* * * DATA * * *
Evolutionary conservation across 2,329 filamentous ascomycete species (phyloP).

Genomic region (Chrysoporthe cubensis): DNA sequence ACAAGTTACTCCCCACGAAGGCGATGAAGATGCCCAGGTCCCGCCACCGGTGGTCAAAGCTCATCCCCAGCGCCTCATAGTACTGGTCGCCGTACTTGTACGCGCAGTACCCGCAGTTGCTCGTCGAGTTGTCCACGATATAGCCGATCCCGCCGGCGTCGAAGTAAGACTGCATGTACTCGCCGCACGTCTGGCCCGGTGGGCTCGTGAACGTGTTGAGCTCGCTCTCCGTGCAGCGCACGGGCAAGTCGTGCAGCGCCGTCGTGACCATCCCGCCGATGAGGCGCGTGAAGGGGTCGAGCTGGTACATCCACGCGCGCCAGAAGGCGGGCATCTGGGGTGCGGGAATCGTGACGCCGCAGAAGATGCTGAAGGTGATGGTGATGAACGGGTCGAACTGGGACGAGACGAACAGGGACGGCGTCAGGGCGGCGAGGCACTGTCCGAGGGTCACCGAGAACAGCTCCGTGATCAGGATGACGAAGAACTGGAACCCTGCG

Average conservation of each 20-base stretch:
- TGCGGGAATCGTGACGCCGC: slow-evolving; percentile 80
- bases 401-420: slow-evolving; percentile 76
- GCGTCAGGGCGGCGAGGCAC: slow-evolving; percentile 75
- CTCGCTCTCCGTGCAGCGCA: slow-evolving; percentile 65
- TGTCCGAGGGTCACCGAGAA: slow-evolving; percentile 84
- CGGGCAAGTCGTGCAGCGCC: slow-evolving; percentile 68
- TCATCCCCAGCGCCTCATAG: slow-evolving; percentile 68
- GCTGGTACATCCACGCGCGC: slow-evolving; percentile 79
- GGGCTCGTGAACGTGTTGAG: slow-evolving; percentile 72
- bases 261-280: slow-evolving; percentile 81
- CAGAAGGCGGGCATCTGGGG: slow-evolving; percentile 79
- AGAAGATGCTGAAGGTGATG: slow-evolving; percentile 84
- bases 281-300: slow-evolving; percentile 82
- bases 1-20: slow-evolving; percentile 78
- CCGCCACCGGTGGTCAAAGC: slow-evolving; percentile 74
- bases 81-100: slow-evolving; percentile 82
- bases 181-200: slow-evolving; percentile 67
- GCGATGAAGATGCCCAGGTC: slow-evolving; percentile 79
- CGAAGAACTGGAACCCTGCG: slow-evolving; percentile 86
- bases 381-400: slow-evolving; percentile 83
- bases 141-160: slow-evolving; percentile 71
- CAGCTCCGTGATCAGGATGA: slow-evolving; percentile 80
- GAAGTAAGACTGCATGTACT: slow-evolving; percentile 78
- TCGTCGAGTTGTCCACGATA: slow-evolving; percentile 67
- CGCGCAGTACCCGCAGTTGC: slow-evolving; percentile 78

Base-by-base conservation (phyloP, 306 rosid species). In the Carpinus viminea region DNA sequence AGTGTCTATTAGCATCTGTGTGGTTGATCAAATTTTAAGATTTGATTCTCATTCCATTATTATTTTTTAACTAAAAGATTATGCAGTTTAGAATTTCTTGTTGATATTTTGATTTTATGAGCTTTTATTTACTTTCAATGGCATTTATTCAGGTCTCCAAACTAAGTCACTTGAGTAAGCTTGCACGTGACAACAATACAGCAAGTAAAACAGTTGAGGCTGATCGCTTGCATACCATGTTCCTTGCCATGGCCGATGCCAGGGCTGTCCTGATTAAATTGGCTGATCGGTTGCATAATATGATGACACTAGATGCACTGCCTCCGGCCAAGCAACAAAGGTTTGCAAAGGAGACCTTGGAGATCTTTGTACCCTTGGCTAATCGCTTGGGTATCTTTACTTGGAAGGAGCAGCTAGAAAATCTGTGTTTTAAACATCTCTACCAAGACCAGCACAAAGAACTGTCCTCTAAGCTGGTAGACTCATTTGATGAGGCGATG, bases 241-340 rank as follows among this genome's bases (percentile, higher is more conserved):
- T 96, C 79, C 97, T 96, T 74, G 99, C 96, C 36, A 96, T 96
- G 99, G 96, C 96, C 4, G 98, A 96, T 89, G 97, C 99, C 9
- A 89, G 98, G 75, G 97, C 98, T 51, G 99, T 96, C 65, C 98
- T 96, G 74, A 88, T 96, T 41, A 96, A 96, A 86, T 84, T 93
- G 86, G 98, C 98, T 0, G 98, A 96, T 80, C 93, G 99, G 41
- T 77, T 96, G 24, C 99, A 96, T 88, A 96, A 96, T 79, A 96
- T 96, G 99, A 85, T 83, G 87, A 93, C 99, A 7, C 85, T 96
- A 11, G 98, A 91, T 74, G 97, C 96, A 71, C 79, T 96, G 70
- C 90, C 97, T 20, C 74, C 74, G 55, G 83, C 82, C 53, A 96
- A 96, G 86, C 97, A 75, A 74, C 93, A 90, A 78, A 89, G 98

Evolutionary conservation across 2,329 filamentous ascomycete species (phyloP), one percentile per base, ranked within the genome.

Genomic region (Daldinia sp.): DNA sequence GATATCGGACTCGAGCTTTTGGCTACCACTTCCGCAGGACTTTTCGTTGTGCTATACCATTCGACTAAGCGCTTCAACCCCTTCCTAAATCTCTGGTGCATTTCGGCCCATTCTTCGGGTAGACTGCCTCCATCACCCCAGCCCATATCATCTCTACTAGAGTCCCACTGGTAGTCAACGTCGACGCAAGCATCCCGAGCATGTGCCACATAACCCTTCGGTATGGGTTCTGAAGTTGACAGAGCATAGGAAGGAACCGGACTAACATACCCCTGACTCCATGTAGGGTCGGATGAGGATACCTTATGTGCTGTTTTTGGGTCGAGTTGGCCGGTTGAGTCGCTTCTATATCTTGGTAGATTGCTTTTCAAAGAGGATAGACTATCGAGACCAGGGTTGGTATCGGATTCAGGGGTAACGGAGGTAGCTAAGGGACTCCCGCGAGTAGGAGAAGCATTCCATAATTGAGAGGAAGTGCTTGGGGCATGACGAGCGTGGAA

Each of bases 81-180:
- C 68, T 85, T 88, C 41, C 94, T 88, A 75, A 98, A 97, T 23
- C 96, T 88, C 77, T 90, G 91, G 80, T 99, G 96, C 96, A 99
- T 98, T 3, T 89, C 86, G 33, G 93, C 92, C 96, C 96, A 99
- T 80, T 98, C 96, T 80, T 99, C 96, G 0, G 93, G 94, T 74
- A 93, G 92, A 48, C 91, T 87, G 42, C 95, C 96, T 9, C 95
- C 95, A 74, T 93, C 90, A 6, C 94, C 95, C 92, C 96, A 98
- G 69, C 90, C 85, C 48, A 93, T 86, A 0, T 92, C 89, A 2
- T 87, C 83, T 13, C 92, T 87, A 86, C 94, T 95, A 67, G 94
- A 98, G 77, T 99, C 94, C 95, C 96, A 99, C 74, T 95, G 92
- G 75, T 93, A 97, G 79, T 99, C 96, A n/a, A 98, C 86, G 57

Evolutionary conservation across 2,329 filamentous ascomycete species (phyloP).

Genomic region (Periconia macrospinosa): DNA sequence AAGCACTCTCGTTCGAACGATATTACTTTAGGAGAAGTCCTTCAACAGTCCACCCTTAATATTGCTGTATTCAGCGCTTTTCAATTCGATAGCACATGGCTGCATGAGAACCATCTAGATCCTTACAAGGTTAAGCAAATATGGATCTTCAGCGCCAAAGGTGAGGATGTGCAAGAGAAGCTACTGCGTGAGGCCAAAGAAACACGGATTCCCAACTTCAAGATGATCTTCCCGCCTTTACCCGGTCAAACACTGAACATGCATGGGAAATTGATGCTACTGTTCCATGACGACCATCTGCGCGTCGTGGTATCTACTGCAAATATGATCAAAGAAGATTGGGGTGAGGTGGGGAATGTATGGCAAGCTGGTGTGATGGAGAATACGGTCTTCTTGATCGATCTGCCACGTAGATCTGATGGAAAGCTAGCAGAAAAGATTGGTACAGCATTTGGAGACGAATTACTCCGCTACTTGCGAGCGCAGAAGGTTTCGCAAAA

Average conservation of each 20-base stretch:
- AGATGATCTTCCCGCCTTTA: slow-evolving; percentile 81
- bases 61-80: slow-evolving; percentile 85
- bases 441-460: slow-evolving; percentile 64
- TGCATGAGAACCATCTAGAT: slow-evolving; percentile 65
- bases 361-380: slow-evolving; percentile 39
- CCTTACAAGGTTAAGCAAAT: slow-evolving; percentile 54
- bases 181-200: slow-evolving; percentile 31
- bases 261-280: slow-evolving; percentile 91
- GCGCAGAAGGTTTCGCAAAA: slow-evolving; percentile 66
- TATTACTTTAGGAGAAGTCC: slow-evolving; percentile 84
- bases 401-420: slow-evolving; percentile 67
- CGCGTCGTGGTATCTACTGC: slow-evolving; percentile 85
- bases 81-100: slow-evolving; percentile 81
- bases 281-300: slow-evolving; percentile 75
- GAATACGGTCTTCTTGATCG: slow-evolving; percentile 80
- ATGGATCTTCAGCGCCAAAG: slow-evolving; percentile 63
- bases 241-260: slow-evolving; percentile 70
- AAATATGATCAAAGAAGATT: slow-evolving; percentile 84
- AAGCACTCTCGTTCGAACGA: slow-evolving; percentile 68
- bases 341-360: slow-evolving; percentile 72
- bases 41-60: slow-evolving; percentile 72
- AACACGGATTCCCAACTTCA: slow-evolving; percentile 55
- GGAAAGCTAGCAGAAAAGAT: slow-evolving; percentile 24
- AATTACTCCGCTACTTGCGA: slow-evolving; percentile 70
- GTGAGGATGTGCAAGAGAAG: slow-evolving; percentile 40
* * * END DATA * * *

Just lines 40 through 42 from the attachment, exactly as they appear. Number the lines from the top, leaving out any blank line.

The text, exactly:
Evolutionary conservation across 2,329 filamentous ascomycete species (phyloP), one percentile per base, ranked within the genome.

Genomic region (Daldinia sp.): DNA sequence GATATCGGACTCGAGCTTTTGGCTACCACTTCCGCAGGACTTTTCGTTGTGCTATACCATTCGACTAAGCGCTTCAACCCCTTCCTAAATCTCTGGTGCATTTCGGCCCATTCTTCGGGTAGACTGCCTCCATCACCCCAGCCCATATCATCTCTACTAGAGTCCCACTGGTAGTCAACGTCGACGCAAGCATCCCGAGCATGTGCCACATAACCCTTCGGTATGGGTTCTGAAGTTGACAGAGCATAGGAAGGAACCGGACTAACATACCCCTGACTCCATGTAGGGTCGGATGAGGATACCTTATGTGCTGTTTTTGGGTCGAGTTGGCCGGTTGAGTCGCTTCTATATCTTGGTAGATTGCTTTTCAAAGAGGATAGACTATCGAGACCAGGGTTGGTATCGGATTCAGGGGTAACGGAGGTAGCTAAGGGACTCCCGCGAGTAGGAGAAGCATTCCATAATTGAGAGGAAGTGCTTGGGGCATGACGAGCGTGGAA

Each of bases 81-180: